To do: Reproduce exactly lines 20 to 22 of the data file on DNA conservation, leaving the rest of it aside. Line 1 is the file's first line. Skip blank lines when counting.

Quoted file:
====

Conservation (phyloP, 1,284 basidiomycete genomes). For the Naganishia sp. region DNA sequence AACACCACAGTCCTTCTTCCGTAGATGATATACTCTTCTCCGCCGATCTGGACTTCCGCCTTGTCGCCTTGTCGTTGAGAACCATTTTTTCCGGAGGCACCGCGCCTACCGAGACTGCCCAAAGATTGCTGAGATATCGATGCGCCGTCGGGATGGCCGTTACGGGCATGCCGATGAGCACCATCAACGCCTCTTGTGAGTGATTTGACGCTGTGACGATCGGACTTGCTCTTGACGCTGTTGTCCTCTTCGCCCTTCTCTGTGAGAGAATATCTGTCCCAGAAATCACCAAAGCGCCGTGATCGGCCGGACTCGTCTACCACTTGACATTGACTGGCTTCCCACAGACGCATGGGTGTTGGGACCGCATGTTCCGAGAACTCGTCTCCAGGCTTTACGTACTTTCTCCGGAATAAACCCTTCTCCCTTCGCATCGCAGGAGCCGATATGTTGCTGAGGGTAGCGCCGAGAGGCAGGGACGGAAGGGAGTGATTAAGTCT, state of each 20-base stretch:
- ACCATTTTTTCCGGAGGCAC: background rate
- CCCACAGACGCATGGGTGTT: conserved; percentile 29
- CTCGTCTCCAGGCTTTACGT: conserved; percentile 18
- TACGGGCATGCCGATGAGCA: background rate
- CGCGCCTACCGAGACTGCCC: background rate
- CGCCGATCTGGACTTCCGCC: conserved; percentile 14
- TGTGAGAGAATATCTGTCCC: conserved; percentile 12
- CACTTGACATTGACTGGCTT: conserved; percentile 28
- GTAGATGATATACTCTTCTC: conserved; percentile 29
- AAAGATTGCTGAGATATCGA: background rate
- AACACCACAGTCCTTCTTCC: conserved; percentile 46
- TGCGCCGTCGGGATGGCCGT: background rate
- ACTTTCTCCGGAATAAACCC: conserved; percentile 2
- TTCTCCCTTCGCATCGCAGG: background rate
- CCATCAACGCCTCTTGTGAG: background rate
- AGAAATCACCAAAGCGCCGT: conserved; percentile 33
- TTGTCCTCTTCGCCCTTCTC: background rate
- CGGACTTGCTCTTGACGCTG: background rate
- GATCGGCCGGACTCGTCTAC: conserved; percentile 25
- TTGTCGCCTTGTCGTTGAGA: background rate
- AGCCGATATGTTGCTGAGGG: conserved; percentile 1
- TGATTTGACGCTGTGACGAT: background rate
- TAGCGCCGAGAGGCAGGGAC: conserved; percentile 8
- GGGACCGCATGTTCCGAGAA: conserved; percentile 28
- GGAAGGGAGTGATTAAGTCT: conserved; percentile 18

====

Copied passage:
- GATCGGCCGGACTCGTCTAC: conserved; percentile 25
- TTGTCGCCTTGTCGTTGAGA: background rate
- AGCCGATATGTTGCTGAGGG: conserved; percentile 1